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default The door curtain

Post by Daveswife on 22nd August 2011, 2:03 pm

Reading some old posts on this thread concerning door curtains, yes a curtain over a front door does keep out draughts (even if it is a double glazed door) and yes I too have a bit of a dampish corner. However I don't blame the curtain for that because we have two curtains and the other side is not damp.

The thing I particularly like about pulling a curtain over the front door at night is that instead of a black hole in the hallway we have something that looks jolly and bright. Ours matches the curtains in the hall and landing and it makes the hallway feel everso cosy.

Now we are talking curtains I remember my Mother in Law giving us some old curtains when we were first married. Crikey, they are still in a bag up in the attic having moved with us from house to house! I feel a furtle coming on - I must be able to use the fabric somehow as long as it is still in goodish condition (I'm thinking table cover).

Any other ideas for using elderly curtains? (apart from re-use as curtains).

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Post by Chilli-head on 22nd August 2011, 2:26 pm

That sounds like me ... Although I binned our door curtain, I quite agree that there is a sense of warm snugness created by pulling a curtain across. With our solid brick walls though, anything left against outside walls, especially in a corner, soon becomes horrid with mold (*).

As for making things out of old curtains - my advice would be to clean them first before you start. I cut up a set of old curtains to make a smaller set using the best bits. Sewed them all up, then cleaned them ... at which point they fell apart Sad. Oh, and lesson learned the hard way #2 - no matter how heavy the curtain and how lightly used the seat, old curtain fabric in not suitable for upholstery !


(*) This presents one of my future workshop challenges. I want to put a coat rack on an outside wall without getting moldy coats. My current design has a sort of posh version of a trellis, probably made from 3/4" beech strips, against the wall behind/below the hooks to create a gap behind the coats for air flow.
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Post by Daveswife on 22nd August 2011, 2:55 pm

Thanks for the advice! Get the fabric cleaned first - brilliant.
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Post by Dandelion on 22nd August 2011, 4:54 pm

I've made clothes from curtians before now (two of us made smocks from a set of chintzy kitchen cutains and a pelmet in the 70s, the previous time smocks were in!) I have also used lighter weight curtains to cut strips from for making rag rugs, but depending on the type of rag rug you could used heavy weight curtains too.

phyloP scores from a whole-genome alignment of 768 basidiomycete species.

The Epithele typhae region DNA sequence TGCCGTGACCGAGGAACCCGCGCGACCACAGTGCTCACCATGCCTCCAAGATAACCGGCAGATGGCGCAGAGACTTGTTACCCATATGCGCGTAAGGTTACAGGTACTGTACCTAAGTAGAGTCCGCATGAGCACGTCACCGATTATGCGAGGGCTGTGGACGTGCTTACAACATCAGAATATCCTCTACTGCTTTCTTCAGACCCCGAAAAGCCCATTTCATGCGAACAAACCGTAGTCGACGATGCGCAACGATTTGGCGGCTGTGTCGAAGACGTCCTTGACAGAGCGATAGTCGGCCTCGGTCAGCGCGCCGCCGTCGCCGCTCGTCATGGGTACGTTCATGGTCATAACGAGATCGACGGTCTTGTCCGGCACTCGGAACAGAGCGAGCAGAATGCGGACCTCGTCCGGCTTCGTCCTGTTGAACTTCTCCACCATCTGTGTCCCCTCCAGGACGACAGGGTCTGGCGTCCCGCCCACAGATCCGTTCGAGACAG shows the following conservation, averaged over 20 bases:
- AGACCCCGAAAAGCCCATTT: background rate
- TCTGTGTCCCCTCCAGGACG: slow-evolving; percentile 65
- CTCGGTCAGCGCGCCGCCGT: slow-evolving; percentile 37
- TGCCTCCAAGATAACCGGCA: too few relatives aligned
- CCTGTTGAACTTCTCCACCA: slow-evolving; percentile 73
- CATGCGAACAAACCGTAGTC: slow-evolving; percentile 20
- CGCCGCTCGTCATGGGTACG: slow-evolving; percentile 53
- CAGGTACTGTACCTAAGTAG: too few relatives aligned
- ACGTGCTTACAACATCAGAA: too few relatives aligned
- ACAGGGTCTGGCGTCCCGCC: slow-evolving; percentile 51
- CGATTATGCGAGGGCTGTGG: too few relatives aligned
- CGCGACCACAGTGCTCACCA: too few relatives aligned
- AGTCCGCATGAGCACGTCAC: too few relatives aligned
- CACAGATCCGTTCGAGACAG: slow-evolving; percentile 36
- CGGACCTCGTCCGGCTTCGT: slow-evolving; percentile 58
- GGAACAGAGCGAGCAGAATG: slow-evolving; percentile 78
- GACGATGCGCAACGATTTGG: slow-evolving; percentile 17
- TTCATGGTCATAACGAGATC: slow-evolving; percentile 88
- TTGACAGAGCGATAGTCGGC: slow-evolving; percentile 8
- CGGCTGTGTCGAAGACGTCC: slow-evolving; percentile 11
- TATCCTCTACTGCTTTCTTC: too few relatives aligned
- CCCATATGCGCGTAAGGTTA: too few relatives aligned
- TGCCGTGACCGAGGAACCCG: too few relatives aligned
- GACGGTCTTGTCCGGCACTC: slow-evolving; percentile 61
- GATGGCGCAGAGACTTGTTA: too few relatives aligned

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The richer we have become materially, the poorer we have become morally and spiritually. We have learned to fly in the air like birds and swim in the sea like fish, but we have not learned the simple art of living together as brothers and sisters.

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Post by Dandelion on 12th November 2011, 9:15 pm

I finally got round to making my door curtain - not re-using the old one ('pimp my door curtain'!!) as it had shrunk and was quite horrid. I bought a pair of curtains from the hospice shop, butchered them...erm I mean carefully measured, trimmed and joined them, and managed to find all the other bits I needed in cupboards. The best thing was finding a piece of thermal lining just the right size. I've attached the lining using velcro for easier washing. It had been a long time since I had done any sewing - I must have oiled the machine before abandoning it so it worked really well despite having been in a cupboard for years. That's 1950s engineering for you!

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The richer we have become materially, the poorer we have become morally and spiritually. We have learned to fly in the air like birds and swim in the sea like fish, but we have not learned the simple art of living together as brothers and sisters.

-Martin Luther King, Jr.
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Post by Wilhelm Von Rhomboid on 12th November 2011, 11:13 pm

Chilli-head wrote: With our solid brick walls though, anything left against outside walls, especially in a corner, soon becomes horrid with mold (*).


Could you not set it out from the wall a few inches?

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default Re: The door curtain

Post by Sparhawk on 13th November 2011, 2:05 am

Reuse the old one!!!

Wash it, cut it, sew it into a sausage, stuff it with the left over...

Hey presto a door sausage...

No matter whether you have central heating or not, when you open a door & trip over the sausage, it helps you to remember to close doors behind you... Laughing

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"the luxuries of civilisation satisfy only those wants which they themselves create..."
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default Re: The door curtain

Post by Chilli-head on 14th November 2011, 1:41 pm

Wilhelm Von Rhomboid wrote:
Chilli-head wrote: With our solid brick walls though, anything left against outside walls, especially in a corner, soon becomes horrid with mold (*).


Could you not set it out from the wall a few inches?

The problem is when it is open, it has to bunch up on one side of the door or the other. On one side, it is in the corner of two external walls and goes moldy. On the other side, it stops the door opening properly.

Still, it is not so bad now the door is well fitting, double glazed and has draught excluder around it, and a brush / draught excluder snake at the bottom.
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